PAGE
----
I would say Tottenham are a better defensive unit than Everton but the biggest difference between the two teams is that the Toffees are too reliant on Romelu Lukaku to score their goals. That is what they are lacking in comparison to the rest of the top six too.

You could argue Spurs are the same with Harry Kane but they do have Dele Alli to chip in as well. When Lukaku is not at it, Everton do not look as threatening, full-stop.

His future, and whether he will sign a new contract at Everton, has been talked about since the start of the season.

Lukaku is hugely important to the way they play but he is probably even more important as an asset, and they have to protect that.

If he signs a new deal, they can protect themselves without standing in his way if he gets an offer and really wants to leave because, then, if someone comes in for him they will get what he is worth.

Why digging in is the way forward for Everton too

Koeman after Middlesbrough draw: Everton clean sheet really positive

Statistically, Everton are strong defensively but that comes at a price. They have created fewer chances in the Premier League than all six of the teams above them.

Of course Koeman will be looking to make them more of a threat but you cannot always be good defensively and, at the same time, create lots of chances.

Everton in the Premier League (and rank) 2016-17
Goals conceded: 27 (4)Goals scored: 42 (6)
Shots faced: 303 (8)Shots: 261 (8)
Shots on target faced: 97 (7)Shots on target: 134 (5)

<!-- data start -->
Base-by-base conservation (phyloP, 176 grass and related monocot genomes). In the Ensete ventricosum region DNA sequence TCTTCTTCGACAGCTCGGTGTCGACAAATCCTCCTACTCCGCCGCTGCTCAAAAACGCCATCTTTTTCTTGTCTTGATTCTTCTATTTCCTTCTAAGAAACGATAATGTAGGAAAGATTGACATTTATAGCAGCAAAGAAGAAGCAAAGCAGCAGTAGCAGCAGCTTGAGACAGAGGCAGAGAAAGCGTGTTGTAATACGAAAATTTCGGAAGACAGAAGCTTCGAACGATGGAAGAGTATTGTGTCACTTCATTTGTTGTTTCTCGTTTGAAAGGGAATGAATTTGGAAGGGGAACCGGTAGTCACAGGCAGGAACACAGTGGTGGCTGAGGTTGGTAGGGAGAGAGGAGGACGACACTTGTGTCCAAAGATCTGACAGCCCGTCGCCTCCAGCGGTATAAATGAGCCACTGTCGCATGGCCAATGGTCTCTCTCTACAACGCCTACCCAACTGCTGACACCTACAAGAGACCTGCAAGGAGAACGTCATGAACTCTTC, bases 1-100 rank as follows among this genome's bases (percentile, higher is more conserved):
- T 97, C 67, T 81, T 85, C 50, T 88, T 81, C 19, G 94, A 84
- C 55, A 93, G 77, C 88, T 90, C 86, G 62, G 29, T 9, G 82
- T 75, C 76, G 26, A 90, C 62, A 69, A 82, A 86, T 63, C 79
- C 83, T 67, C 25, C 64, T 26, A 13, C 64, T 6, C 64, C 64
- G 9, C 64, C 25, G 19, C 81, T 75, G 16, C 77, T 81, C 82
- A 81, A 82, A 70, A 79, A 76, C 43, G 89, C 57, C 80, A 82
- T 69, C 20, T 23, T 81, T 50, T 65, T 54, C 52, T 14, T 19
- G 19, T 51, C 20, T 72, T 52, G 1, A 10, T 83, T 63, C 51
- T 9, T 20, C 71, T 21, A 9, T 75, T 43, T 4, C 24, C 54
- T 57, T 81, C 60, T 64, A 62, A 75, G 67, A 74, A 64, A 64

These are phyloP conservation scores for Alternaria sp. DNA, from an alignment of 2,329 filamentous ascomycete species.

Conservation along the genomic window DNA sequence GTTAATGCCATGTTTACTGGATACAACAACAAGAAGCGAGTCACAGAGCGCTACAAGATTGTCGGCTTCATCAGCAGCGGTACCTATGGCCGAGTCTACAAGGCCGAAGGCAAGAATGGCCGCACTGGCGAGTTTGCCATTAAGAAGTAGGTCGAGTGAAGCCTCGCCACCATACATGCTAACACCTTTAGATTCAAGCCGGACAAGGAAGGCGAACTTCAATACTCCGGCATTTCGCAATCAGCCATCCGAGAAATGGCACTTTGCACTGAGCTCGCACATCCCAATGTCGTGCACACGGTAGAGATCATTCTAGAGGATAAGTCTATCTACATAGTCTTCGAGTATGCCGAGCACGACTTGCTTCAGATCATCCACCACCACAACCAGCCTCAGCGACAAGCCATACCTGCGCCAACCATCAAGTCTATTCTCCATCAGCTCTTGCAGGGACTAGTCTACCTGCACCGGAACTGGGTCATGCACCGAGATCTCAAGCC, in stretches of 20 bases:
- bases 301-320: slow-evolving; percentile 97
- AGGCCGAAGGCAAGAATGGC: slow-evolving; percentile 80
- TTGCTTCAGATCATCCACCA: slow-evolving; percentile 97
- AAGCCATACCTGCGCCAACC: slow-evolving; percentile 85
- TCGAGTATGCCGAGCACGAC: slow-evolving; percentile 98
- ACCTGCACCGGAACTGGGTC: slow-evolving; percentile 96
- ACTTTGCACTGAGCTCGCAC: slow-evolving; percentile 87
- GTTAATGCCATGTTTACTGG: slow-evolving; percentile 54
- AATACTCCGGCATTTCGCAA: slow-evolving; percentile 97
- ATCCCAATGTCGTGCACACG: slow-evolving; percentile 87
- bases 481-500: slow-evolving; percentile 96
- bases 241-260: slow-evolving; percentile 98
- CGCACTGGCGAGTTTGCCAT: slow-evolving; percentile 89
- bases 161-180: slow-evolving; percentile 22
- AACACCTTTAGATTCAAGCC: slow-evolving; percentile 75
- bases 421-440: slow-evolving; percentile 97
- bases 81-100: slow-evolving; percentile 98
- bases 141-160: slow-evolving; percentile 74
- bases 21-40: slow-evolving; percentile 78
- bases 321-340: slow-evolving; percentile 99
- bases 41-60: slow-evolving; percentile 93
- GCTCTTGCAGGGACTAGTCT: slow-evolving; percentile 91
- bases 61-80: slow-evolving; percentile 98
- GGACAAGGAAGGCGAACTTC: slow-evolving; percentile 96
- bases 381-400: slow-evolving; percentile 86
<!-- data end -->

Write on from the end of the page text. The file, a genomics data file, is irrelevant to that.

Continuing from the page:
For where Everton are at right now, their approach is the right one. They have made themselves hard to beat, and are building from there.

Would they get more creativity by pushing more men forward and playing with more freedom? Maybe. But committing more players to attack would leave them exposed, and they do not have the same calibre of attackers as the teams above them.

Everton line-ups
Everton have named an unchanged side in their past two games - a draw with Middlesbrough and a win over Sunderland - and kept two clean sheets

Tottenham actually have a similar problem because, behind Kane, I still feel they are missing the kind of high-end quality creative player their rivals have got.

I rate Christian Eriksen and Alli but Moussa Sissoko and Erik Lamela do not really compare to the options at City, Arsenal or Chelsea.

What Spurs have instead is an ability to dig in during games when they are not playing well.

That allows them to get results because of their team togetherness and defensive organisation, and it is the way forward for Everton too.

What next? Target a Rooney return?

Wayne Rooney during his Everton days
Rooney made his name at Goodison Park before joining Manchester United for £27m in 2004

As well as talking about the top four, Koeman spoke this week about how bringing Wayne Rooney back to the club from Manchester United this summer would "make Everton stronger".

I am not so sure.

I do not doubt Rooney has got the quality to do a great job for Everton but my question to Koeman would be, whose place in the team is he going to take?

Everton have just spent £11m on Lookman, a 19-year-old kid from Charlton. If you do that, you want to work on him and give him the game-time he needs to progress.

They already had Ross Barkley, one of England's best young players. If Koeman wants Barkley to stay, to build him up to the quality player he can be, then he needs to play too.

Ronald Koeman says Everton expect a lot from new signing Ademola Lookman

What is Koeman going to do with these guys - sit them on the bench? How does that fit in with the club's philosophy?

Don't get me wrong, I know the value of an experienced head to help young players, and the England captain would definitely be great at that.

But he will want to play as well - if he leaves United then, wherever he goes, you would think that would be the whole point.

At 31, Rooney is a brilliant footballer and I understand why people want him back at Goodison Park.

But him being there would ultimately mean a young player does not get as much football, and their development would be hampered.

Danny Murphy was speaking to BBC Sport's Chris Bevan.